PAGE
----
Velho Barreiro Cachaça

Velho Barreiro Cachaça

Velho Barreiro Cachaça


  • Sugary, no strong esters
  • Sweet, sugar and floral
  • Warm, typical for clear distillates

Industrial and inexpensive, and can easily replace cheap rum in mixed drinks.

I beg you, forgive me. I am but a simple man who found himself at the doors of a great university filled with booze. We were out of rum, and what’s a liquor cabinet without rum? It’s nothing—nothing worth writing about, for sure. But I am a poor, simple man, so I went to my local booze merchant to find the cheapest rum I could buy. This is a quest fraught with peril, because cheap rum is, generally, horrible. White or silver rums, below $20 for 750*ml*, taste like nail polish remover, even the big-name brands.

Bottle of Velho Barreiro Cachaça

A bottle of **Velho Barreiro** *Cachaça*, confusingly labeled.

So I studiously avoided them, and looked for something that might be inexpensive, but not awful. I saw a bottle from **Velho Barreiro** which said it was aged and double filtered. Brazilian rum, I thought, sounds interesting. I completely ignored the bolded, black type that spelled out, *cachaça*. What settled it was the price: $12.99.

I took it home, and it sat on my shelf; all along, I thought it was rum. I served it to my wife and Melba, in a cocktail, telling them that it was rum. Putting a shot-full of it into a snifter, I tasted it, and I was incredibly impressed. It was sweet, no overwhelming vapor, no acetate. How did I get this incredible rum from Brazil for less than $15?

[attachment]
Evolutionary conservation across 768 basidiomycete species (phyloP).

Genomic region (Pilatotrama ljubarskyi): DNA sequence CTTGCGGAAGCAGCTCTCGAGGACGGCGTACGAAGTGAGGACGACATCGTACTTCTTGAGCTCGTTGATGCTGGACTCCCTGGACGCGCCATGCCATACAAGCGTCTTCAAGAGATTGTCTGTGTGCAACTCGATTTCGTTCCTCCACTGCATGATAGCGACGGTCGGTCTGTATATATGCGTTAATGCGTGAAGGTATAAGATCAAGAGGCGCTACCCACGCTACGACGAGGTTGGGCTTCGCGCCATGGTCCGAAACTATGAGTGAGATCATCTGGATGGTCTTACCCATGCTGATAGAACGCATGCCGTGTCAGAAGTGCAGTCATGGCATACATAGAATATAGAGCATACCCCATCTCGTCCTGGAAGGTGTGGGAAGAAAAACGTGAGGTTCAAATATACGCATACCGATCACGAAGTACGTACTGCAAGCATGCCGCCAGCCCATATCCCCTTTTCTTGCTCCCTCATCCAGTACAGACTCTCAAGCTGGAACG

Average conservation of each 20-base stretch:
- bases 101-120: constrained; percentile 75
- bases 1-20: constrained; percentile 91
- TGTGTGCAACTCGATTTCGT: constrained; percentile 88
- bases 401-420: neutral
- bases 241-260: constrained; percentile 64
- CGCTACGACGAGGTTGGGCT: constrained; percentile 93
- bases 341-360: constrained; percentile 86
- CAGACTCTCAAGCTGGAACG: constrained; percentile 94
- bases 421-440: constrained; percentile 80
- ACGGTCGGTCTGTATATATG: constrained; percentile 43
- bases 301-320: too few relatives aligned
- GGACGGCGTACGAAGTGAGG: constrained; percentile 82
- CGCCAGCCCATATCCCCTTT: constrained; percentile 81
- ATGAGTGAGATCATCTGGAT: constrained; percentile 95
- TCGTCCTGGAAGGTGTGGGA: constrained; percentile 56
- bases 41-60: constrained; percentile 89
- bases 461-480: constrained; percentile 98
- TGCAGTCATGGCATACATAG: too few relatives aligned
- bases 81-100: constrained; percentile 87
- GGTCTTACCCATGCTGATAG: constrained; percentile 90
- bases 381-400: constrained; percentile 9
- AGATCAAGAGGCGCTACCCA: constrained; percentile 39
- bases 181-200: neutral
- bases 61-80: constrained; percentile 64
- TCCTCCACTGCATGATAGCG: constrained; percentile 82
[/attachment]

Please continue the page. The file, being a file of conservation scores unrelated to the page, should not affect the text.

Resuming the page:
The difference between *cachaça* and rum, I would later find out, is that, while both are sugar-based distillations, rum is distilled from molasses, while *cachaça* is distilled directly from the sugarcane. What a difference. The esters that last through the distillation process in rum can be harsh, even though most are aged a year before bottling. (All this talk about harsh rums stops at oak-aged gold rums—I love me some premium gold rums.) But the *cachaça* was smooth, no harsh flavors. [In my subsequent research][1], I discovered that **Velho Barreiro** produces *industrial cachaça*, as opposed to *artisanal*, which explains the price. Should anyone find and pick me up a bottle of *artisanal cachaça*, I’m eager to see what barrel-aging does to the liquor. Only 1% of the *cachaça* produced in Brazil is exported, to anywhere in the world, so I may never see any of the *artisanal*. My funds to visit the motherland (of *cachaça*) are limited.

When I picked up the *cachaça*, it was next to all the rums, and, in fact, the United States classifies it as a rum, so I don’t feel that stupid for not realizing it was different. And it was a serendipitous discovery, in any case. I’m looking forward to trying it in [Brazil’s signature cocktail, *Caipirinha*][2]—ice, sugar, lime, and *cachaça*—all great ingredients.

The discovery that the bottle of **Velho Barreiro** was not actually rum came when Mrs. Ferment looked in our cabinet to find this rum I had been going on about. She could not; although, the bottle is long and has a yellow label. From an adjoining room, I incredulously said that it was right in front of her, but she was insistent that there was no rum. Of course, she was technically correct—the best kind of correct.

**Update**: The craft-process for distilling *cachaça* is “artisanal,” not “artesian.” I’ve corrected it in the article.